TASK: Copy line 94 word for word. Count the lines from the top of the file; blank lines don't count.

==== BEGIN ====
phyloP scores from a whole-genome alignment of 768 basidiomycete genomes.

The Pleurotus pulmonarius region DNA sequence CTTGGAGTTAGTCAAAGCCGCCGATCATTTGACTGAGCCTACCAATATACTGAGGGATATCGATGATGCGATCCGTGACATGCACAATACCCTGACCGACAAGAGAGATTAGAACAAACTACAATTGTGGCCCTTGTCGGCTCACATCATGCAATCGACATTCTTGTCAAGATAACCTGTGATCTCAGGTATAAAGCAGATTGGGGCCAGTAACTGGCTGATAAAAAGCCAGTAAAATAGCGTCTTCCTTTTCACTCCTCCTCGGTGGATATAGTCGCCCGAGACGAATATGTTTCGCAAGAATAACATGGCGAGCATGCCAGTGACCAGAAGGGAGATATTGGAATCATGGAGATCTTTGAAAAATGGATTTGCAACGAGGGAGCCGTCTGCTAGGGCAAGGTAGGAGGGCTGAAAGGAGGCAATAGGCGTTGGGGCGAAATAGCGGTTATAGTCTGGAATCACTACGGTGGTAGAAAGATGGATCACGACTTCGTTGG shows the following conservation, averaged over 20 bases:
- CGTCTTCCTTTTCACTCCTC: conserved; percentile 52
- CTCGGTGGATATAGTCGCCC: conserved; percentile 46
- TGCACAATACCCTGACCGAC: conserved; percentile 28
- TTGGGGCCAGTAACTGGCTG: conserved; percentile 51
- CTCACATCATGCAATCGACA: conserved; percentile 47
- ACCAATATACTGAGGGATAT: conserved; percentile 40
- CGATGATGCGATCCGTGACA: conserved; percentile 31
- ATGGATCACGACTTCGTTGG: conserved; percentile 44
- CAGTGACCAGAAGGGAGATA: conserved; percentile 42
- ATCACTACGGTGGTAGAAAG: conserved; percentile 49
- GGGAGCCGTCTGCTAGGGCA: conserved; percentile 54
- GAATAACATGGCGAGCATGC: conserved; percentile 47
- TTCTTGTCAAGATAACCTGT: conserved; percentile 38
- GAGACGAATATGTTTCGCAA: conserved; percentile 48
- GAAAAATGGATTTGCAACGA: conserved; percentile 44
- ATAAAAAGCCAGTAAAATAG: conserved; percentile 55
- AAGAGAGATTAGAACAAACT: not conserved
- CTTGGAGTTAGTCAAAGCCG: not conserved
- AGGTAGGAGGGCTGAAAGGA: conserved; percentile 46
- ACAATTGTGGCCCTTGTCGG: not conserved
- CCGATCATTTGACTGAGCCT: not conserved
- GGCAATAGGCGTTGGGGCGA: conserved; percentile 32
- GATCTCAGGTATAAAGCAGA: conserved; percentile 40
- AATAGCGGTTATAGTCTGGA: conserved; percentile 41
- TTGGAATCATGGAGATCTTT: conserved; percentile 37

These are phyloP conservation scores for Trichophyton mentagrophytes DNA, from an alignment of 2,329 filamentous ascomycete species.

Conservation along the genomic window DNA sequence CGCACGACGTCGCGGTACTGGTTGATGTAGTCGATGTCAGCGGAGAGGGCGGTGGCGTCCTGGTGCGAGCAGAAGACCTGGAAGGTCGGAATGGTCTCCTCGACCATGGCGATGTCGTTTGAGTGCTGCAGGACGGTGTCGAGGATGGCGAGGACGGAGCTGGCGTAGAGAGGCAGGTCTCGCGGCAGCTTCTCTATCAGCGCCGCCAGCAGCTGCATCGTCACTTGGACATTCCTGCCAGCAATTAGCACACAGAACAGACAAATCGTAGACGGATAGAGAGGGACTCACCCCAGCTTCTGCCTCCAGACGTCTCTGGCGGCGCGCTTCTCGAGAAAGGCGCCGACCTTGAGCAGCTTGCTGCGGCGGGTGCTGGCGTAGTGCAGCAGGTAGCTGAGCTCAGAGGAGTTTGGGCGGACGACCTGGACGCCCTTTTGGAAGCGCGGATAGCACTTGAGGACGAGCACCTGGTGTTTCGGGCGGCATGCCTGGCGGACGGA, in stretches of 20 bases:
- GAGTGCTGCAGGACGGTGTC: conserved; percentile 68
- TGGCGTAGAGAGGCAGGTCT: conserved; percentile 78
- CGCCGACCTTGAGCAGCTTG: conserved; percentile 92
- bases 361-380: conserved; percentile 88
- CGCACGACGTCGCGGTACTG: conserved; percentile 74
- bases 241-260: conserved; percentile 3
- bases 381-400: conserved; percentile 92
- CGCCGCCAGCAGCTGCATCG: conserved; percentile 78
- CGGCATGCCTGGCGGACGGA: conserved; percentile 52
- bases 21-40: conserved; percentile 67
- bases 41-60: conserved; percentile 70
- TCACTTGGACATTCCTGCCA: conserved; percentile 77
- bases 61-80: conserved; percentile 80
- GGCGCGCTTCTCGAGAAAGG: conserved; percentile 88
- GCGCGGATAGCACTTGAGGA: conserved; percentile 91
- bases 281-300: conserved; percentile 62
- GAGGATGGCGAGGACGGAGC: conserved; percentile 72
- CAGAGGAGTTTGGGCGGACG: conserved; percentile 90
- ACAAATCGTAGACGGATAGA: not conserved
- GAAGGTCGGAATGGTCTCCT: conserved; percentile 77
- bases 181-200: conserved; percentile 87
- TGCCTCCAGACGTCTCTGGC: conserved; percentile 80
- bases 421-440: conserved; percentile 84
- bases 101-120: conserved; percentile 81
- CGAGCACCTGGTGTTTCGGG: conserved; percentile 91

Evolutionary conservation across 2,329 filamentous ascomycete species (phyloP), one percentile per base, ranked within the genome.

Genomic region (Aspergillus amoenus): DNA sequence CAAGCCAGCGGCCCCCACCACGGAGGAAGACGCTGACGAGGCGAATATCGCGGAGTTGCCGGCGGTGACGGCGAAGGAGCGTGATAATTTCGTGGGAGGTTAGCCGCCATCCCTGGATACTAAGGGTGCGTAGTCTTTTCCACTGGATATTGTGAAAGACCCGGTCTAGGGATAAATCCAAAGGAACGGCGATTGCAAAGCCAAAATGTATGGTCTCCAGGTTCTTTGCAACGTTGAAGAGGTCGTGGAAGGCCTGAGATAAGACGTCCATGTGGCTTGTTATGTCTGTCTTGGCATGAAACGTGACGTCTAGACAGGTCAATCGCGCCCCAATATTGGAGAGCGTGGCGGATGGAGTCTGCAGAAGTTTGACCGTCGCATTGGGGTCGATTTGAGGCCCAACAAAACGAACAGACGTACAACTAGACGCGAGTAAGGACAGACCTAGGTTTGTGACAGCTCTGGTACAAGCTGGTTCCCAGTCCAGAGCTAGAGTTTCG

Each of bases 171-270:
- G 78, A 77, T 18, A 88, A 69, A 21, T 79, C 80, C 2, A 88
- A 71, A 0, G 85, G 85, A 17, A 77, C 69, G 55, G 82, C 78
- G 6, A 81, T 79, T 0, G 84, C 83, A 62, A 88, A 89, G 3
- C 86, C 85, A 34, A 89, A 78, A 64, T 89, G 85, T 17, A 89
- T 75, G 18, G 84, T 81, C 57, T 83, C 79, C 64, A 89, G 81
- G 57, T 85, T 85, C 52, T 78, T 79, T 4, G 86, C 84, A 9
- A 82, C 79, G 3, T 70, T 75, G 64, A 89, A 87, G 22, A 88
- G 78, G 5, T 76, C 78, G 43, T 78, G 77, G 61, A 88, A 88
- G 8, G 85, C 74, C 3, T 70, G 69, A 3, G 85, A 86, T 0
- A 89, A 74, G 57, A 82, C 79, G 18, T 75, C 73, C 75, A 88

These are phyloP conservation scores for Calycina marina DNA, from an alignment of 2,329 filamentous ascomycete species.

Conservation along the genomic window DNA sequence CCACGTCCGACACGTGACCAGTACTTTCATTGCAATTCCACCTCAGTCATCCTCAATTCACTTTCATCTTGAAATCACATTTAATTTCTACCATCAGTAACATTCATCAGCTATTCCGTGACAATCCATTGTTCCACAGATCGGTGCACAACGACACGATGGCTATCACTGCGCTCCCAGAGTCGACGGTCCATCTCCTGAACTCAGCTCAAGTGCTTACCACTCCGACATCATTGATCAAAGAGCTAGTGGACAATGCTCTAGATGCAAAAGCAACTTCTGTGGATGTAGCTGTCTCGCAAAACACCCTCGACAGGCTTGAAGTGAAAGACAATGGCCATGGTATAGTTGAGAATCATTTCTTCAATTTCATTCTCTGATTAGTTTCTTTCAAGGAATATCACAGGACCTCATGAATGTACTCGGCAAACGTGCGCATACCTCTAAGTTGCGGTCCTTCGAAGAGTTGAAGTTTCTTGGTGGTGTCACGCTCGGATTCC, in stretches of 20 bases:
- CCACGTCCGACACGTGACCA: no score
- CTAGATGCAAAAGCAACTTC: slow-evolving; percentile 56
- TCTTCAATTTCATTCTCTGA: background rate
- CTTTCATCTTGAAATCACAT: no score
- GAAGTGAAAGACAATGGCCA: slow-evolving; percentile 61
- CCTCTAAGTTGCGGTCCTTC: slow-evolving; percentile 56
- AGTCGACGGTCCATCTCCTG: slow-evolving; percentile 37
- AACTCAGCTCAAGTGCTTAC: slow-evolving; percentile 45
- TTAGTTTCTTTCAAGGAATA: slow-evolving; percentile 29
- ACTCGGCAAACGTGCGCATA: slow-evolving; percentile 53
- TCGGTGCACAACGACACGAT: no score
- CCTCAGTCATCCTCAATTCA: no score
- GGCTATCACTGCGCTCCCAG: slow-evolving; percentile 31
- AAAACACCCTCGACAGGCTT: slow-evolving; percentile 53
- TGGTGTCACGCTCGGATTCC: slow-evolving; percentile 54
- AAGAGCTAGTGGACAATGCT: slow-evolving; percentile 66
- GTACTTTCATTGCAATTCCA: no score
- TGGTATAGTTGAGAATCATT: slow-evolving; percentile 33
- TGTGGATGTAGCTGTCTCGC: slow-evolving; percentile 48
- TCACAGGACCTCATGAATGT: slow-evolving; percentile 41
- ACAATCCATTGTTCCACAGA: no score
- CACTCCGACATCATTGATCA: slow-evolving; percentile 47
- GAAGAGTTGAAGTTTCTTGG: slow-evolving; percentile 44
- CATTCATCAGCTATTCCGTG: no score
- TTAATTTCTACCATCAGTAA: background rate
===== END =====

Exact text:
- TTAATTTCTACCATCAGTAA: background rate